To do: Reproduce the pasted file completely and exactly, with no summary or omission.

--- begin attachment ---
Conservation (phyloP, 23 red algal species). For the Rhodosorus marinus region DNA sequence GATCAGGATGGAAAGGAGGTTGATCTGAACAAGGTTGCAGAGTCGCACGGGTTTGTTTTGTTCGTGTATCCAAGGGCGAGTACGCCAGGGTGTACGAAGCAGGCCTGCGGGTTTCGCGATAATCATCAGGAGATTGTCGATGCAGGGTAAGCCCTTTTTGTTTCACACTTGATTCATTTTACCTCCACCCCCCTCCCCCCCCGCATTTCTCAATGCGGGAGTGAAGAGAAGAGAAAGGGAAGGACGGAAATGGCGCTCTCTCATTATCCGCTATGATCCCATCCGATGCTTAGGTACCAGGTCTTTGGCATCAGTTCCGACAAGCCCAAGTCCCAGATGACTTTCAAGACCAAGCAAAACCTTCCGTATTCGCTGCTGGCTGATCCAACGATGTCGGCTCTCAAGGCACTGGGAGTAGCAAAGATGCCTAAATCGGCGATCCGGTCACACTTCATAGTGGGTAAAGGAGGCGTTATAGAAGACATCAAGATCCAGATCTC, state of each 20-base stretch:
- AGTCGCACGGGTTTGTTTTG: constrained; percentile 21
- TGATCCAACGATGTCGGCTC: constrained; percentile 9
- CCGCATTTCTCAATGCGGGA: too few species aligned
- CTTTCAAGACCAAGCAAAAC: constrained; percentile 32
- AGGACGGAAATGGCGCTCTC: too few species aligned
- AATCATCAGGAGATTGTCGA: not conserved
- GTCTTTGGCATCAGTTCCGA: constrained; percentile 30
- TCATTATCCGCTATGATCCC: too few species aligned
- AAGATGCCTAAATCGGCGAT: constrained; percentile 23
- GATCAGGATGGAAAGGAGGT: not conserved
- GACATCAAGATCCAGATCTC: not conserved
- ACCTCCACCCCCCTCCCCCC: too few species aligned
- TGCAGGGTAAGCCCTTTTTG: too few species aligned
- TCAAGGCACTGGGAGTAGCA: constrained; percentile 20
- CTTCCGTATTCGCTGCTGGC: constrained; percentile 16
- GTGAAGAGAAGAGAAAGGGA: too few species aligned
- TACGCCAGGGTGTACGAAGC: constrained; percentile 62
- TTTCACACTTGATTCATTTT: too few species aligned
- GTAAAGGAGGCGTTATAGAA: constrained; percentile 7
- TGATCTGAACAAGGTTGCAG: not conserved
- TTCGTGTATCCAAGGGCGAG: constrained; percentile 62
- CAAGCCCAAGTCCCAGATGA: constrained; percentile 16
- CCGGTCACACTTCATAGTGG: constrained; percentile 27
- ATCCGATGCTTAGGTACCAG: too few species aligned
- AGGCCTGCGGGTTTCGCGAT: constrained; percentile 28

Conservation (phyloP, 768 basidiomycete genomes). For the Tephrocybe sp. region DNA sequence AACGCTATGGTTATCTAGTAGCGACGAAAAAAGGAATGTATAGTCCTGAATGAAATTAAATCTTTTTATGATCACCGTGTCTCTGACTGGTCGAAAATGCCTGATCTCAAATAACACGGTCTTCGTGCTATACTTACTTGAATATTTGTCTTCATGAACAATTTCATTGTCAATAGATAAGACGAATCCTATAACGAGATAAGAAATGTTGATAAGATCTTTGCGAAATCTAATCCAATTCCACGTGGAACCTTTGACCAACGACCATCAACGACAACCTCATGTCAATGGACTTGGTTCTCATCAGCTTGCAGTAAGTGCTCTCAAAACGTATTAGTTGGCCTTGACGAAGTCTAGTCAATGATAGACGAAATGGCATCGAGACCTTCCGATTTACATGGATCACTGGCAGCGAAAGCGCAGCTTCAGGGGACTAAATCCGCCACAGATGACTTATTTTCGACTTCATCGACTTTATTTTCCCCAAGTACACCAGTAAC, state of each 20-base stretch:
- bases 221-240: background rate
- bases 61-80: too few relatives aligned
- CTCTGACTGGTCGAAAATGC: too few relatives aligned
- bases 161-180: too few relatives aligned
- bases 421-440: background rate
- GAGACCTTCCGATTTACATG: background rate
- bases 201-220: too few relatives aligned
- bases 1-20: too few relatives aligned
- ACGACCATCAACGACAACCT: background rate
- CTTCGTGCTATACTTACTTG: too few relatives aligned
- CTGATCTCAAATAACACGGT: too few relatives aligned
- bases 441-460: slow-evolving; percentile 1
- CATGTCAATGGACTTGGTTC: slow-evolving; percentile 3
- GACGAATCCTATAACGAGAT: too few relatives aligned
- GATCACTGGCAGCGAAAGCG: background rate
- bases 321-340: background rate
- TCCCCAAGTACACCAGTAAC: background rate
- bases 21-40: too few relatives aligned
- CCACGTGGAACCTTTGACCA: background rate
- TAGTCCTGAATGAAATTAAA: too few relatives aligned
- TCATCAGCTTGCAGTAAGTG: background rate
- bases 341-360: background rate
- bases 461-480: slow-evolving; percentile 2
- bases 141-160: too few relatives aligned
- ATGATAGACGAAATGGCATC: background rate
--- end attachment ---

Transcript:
Conservation (phyloP, 23 red algal species). For the Rhodosorus marinus region DNA sequence GATCAGGATGGAAAGGAGGTTGATCTGAACAAGGTTGCAGAGTCGCACGGGTTTGTTTTGTTCGTGTATCCAAGGGCGAGTACGCCAGGGTGTACGAAGCAGGCCTGCGGGTTTCGCGATAATCATCAGGAGATTGTCGATGCAGGGTAAGCCCTTTTTGTTTCACACTTGATTCATTTTACCTCCACCCCCCTCCCCCCCCGCATTTCTCAATGCGGGAGTGAAGAGAAGAGAAAGGGAAGGACGGAAATGGCGCTCTCTCATTATCCGCTATGATCCCATCCGATGCTTAGGTACCAGGTCTTTGGCATCAGTTCCGACAAGCCCAAGTCCCAGATGACTTTCAAGACCAAGCAAAACCTTCCGTATTCGCTGCTGGCTGATCCAACGATGTCGGCTCTCAAGGCACTGGGAGTAGCAAAGATGCCTAAATCGGCGATCCGGTCACACTTCATAGTGGGTAAAGGAGGCGTTATAGAAGACATCAAGATCCAGATCTC, state of each 20-base stretch:
- AGTCGCACGGGTTTGTTTTG: constrained; percentile 21
- TGATCCAACGATGTCGGCTC: constrained; percentile 9
- CCGCATTTCTCAATGCGGGA: too few species aligned
- CTTTCAAGACCAAGCAAAAC: constrained; percentile 32
- AGGACGGAAATGGCGCTCTC: too few species aligned
- AATCATCAGGAGATTGTCGA: not conserved
- GTCTTTGGCATCAGTTCCGA: constrained; percentile 30
- TCATTATCCGCTATGATCCC: too few species aligned
- AAGATGCCTAAATCGGCGAT: constrained; percentile 23
- GATCAGGATGGAAAGGAGGT: not conserved
- GACATCAAGATCCAGATCTC: not conserved
- ACCTCCACCCCCCTCCCCCC: too few species aligned
- TGCAGGGTAAGCCCTTTTTG: too few species aligned
- TCAAGGCACTGGGAGTAGCA: constrained; percentile 20
- CTTCCGTATTCGCTGCTGGC: constrained; percentile 16
- GTGAAGAGAAGAGAAAGGGA: too few species aligned
- TACGCCAGGGTGTACGAAGC: constrained; percentile 62
- TTTCACACTTGATTCATTTT: too few species aligned
- GTAAAGGAGGCGTTATAGAA: constrained; percentile 7
- TGATCTGAACAAGGTTGCAG: not conserved
- TTCGTGTATCCAAGGGCGAG: constrained; percentile 62
- CAAGCCCAAGTCCCAGATGA: constrained; percentile 16
- CCGGTCACACTTCATAGTGG: constrained; percentile 27
- ATCCGATGCTTAGGTACCAG: too few species aligned
- AGGCCTGCGGGTTTCGCGAT: constrained; percentile 28

Conservation (phyloP, 768 basidiomycete genomes). For the Tephrocybe sp. region DNA sequence AACGCTATGGTTATCTAGTAGCGACGAAAAAAGGAATGTATAGTCCTGAATGAAATTAAATCTTTTTATGATCACCGTGTCTCTGACTGGTCGAAAATGCCTGATCTCAAATAACACGGTCTTCGTGCTATACTTACTTGAATATTTGTCTTCATGAACAATTTCATTGTCAATAGATAAGACGAATCCTATAACGAGATAAGAAATGTTGATAAGATCTTTGCGAAATCTAATCCAATTCCACGTGGAACCTTTGACCAACGACCATCAACGACAACCTCATGTCAATGGACTTGGTTCTCATCAGCTTGCAGTAAGTGCTCTCAAAACGTATTAGTTGGCCTTGACGAAGTCTAGTCAATGATAGACGAAATGGCATCGAGACCTTCCGATTTACATGGATCACTGGCAGCGAAAGCGCAGCTTCAGGGGACTAAATCCGCCACAGATGACTTATTTTCGACTTCATCGACTTTATTTTCCCCAAGTACACCAGTAAC, state of each 20-base stretch:
- bases 221-240: background rate
- bases 61-80: too few relatives aligned
- CTCTGACTGGTCGAAAATGC: too few relatives aligned
- bases 161-180: too few relatives aligned
- bases 421-440: background rate
- GAGACCTTCCGATTTACATG: background rate
- bases 201-220: too few relatives aligned
- bases 1-20: too few relatives aligned
- ACGACCATCAACGACAACCT: background rate
- CTTCGTGCTATACTTACTTG: too few relatives aligned
- CTGATCTCAAATAACACGGT: too few relatives aligned
- bases 441-460: slow-evolving; percentile 1
- CATGTCAATGGACTTGGTTC: slow-evolving; percentile 3
- GACGAATCCTATAACGAGAT: too few relatives aligned
- GATCACTGGCAGCGAAAGCG: background rate
- bases 321-340: background rate
- TCCCCAAGTACACCAGTAAC: background rate
- bases 21-40: too few relatives aligned
- CCACGTGGAACCTTTGACCA: background rate
- TAGTCCTGAATGAAATTAAA: too few relatives aligned
- TCATCAGCTTGCAGTAAGTG: background rate
- bases 341-360: background rate
- bases 461-480: slow-evolving; percentile 2
- bases 141-160: too few relatives aligned
- ATGATAGACGAAATGGCATC: background rate